Data assessments run regular path diagnostics on multiple paths at once, with the goal of predicting your network’s ability to deliver data-intensive applications. Data assessments return familiar metrics (loss, latency, jitter, etc.), but also a ‘readiness’ value. Readiness is a succinct representation of how well a network path is expected to handle data-intensive applications and is based on a predictive model developed by AppNeta. Data assessments are best used to evaluate your networks ability to handle activities like ftp transfers, backups, and recovery. These types of activities primarily demand bandwidth for long, steady TCP transfers under relatively constant network conditions, i.e., packet loss, routes, and bandwidth are not varying appreciably. Data assessments won’t be as relevant to voice, video, best-effort, or transactional data.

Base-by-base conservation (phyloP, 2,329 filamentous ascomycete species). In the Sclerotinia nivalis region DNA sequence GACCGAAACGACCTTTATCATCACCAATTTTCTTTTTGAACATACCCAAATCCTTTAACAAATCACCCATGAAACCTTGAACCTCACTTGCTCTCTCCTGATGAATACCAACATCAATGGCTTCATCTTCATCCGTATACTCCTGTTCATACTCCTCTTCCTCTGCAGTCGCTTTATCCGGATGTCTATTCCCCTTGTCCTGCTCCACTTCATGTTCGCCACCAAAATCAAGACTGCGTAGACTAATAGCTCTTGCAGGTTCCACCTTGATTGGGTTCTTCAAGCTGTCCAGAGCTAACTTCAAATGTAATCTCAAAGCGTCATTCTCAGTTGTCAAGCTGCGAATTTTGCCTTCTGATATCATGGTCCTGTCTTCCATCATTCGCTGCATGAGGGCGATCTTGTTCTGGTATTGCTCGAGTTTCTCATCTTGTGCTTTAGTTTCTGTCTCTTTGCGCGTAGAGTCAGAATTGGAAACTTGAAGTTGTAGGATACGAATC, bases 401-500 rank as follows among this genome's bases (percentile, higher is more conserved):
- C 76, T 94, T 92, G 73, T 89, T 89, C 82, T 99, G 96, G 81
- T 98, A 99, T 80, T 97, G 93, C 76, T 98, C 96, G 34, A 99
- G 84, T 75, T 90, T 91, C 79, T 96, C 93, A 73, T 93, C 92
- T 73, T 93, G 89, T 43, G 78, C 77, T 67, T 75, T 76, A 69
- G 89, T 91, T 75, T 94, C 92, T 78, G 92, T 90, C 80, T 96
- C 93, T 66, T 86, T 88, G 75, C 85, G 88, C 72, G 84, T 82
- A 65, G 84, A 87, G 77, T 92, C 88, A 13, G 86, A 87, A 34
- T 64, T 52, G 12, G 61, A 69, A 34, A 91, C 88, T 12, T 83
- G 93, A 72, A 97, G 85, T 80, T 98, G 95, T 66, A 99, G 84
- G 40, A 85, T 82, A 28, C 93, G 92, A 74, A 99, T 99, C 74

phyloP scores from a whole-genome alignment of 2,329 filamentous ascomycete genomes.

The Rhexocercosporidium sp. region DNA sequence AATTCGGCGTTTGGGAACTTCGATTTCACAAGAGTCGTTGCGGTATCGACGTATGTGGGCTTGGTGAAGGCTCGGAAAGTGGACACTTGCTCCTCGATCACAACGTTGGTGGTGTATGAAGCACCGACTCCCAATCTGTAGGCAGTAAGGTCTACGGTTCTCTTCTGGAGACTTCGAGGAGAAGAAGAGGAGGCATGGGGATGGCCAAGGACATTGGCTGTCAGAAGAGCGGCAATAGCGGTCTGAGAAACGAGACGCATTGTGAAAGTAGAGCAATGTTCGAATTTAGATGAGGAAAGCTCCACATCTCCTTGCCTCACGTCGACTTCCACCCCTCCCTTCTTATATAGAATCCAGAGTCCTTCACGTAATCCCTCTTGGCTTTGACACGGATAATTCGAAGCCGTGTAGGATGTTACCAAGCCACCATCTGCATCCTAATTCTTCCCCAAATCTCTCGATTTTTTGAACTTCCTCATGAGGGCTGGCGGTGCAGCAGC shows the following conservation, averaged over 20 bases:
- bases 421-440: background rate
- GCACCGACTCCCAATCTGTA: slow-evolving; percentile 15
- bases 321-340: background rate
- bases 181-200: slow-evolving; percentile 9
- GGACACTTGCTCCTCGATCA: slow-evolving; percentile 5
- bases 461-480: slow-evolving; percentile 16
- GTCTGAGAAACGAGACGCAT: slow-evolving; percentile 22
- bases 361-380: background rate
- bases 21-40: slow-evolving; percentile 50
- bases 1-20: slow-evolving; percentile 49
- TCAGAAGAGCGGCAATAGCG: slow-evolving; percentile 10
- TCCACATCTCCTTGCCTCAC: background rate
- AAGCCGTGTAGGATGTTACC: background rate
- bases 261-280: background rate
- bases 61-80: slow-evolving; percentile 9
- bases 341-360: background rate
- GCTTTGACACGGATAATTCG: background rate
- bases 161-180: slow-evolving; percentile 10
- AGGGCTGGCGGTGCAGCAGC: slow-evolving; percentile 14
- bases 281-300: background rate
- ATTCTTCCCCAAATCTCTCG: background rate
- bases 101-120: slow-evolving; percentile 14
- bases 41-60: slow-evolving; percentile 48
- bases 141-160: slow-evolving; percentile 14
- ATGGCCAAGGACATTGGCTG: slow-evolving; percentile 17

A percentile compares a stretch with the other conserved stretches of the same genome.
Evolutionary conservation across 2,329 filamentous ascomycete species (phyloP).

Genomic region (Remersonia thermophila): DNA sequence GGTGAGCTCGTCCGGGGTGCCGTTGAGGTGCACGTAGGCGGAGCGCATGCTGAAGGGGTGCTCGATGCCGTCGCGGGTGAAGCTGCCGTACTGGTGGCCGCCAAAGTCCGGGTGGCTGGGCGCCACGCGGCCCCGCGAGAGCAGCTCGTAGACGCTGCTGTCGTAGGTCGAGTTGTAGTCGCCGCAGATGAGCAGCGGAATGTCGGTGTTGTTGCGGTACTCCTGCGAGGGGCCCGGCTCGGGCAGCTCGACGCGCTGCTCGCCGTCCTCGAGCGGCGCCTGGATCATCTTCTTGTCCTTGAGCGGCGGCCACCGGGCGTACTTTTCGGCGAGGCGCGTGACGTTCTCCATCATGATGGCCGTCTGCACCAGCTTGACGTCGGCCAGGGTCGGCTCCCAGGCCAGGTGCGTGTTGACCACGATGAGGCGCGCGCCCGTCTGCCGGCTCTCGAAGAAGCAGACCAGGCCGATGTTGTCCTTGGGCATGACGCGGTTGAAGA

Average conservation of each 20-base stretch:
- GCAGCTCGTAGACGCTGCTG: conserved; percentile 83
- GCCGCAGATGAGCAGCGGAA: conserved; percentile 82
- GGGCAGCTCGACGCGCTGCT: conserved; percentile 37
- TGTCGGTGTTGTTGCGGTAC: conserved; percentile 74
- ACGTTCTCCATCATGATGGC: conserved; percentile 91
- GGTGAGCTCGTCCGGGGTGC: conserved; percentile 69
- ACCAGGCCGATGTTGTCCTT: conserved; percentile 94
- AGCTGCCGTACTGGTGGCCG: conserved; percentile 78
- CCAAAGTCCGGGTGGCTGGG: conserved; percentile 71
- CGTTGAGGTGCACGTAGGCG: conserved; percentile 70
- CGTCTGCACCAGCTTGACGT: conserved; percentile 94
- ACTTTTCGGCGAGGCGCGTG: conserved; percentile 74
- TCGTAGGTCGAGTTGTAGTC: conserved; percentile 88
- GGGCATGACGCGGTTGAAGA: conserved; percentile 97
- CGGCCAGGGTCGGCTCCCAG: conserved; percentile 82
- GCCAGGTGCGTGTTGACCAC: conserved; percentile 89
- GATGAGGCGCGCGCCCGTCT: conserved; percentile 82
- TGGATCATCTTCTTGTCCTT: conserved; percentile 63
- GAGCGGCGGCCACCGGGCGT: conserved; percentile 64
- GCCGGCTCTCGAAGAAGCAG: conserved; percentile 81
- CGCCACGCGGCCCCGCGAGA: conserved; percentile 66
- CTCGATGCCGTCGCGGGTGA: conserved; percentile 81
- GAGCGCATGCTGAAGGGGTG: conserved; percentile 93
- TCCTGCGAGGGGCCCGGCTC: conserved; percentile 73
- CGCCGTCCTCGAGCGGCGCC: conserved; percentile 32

Readiness

Conceptually readiness is like MOS for data, but with key differences: MOS is based on current performance and is typically related to the symptomatic evaluation of the network path—that is, what the loss, latency and jitter impose upon the quality of the service. Readiness on the other hand leverages the diagnostic capability of APM to discover the origins of loss, latency, and jitter, and then characterize the range of performance possible in the presence of those causes.

The basis for readiness is throughput, which is the critical measure of how well a data-intensive application is performing. Modeling is used to estimate throughput at layer 4, based on layer 3 behaviors and set of parameters that represent a typical TCP configuration. This estimate considers total capacity and utilization, and the effect of loss, latency, and jitter on TCP congestion control. Assuming no performance bottlenecks at higher layers, it also reflects the throughput that is available to the application at layer 7.

If you want to influence your readiness score increase throughput. Keep in mind however that readiness neither throughput exactly nor is it a linear function of throughput.